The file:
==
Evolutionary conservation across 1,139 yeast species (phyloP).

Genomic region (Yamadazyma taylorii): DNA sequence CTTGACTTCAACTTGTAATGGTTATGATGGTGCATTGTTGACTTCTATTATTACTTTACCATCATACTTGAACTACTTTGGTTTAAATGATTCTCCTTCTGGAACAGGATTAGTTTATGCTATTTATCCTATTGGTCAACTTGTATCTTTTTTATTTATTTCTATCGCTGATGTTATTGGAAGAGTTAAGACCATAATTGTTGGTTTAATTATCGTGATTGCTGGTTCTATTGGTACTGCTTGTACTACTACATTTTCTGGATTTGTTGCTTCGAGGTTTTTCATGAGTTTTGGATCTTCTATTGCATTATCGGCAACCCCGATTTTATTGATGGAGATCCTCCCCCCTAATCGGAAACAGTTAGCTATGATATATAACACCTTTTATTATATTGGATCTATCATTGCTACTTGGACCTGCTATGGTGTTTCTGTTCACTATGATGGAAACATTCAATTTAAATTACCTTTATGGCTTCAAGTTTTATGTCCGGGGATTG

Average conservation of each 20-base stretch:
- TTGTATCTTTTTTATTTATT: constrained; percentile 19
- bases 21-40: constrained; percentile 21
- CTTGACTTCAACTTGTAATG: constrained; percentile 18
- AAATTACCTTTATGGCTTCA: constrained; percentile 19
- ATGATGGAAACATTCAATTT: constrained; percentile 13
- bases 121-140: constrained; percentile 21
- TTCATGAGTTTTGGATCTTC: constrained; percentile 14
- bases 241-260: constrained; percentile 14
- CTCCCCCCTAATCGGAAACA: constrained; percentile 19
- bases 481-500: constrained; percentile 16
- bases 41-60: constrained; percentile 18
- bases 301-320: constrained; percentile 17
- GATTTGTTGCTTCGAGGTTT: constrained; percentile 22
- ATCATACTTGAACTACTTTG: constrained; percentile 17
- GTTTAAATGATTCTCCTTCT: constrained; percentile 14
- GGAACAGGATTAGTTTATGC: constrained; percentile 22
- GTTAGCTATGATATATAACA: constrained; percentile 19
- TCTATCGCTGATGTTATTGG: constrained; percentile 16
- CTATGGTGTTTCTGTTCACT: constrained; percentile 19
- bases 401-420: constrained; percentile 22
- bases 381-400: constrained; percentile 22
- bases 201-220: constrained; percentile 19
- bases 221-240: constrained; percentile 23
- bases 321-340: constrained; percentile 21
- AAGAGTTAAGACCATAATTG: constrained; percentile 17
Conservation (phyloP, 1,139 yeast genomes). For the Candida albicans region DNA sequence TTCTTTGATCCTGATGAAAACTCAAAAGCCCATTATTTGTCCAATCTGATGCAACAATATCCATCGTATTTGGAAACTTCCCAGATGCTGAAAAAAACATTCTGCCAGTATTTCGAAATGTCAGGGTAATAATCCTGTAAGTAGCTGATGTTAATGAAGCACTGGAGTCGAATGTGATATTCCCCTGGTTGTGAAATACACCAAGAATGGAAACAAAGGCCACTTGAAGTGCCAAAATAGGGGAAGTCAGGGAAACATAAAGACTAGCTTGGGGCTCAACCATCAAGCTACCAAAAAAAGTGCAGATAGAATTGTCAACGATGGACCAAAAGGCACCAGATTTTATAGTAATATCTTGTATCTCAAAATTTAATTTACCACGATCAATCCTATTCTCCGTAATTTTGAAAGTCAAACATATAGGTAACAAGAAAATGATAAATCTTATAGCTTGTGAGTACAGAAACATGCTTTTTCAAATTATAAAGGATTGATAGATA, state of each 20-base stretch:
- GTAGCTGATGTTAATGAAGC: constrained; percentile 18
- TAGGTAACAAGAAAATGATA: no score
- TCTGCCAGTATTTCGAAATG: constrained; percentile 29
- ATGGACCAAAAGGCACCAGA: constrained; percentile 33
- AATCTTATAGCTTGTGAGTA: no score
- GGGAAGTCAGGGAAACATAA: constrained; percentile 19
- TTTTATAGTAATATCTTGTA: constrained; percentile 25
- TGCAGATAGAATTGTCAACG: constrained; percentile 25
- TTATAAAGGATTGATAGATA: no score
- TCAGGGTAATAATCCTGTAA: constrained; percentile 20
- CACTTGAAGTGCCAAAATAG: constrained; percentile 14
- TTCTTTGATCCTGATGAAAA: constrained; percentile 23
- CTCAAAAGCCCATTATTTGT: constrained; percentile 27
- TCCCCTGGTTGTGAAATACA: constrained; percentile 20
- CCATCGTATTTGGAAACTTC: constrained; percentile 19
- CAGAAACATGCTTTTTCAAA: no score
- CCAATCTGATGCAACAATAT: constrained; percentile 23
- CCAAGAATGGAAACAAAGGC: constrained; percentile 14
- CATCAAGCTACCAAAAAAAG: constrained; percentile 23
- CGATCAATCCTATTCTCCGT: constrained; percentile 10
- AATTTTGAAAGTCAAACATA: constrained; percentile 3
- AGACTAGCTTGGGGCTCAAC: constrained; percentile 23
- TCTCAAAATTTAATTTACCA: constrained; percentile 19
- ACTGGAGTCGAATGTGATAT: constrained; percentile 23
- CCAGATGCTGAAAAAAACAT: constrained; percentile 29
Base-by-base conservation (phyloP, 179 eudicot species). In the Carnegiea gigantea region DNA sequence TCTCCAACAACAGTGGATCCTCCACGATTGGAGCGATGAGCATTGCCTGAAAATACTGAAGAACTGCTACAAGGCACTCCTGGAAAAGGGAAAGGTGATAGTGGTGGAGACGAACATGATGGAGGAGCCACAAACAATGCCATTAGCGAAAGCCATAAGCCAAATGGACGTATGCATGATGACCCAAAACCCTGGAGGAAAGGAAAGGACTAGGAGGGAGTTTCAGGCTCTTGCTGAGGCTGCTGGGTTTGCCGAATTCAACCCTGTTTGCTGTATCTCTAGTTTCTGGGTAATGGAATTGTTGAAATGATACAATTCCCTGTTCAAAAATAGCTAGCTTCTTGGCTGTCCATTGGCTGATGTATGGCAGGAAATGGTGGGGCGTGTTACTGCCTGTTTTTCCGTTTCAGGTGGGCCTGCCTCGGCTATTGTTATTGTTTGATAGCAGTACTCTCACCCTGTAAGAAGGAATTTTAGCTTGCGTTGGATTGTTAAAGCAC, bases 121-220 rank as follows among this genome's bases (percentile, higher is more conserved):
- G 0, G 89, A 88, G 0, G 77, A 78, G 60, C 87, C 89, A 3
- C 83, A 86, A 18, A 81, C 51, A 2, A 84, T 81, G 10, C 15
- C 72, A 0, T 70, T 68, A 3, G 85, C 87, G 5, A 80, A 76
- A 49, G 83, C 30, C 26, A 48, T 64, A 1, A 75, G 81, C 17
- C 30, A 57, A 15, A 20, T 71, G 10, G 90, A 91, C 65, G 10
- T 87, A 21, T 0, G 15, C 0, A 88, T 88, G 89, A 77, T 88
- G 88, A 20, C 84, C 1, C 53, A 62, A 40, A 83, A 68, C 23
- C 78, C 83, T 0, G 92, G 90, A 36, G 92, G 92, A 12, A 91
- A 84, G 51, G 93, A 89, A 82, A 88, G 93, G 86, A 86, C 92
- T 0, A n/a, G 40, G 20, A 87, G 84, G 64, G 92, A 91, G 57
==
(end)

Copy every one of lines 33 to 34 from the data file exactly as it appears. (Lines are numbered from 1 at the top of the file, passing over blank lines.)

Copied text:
- ATGGACCAAAAGGCACCAGA: constrained; percentile 33
- AATCTTATAGCTTGTGAGTA: no score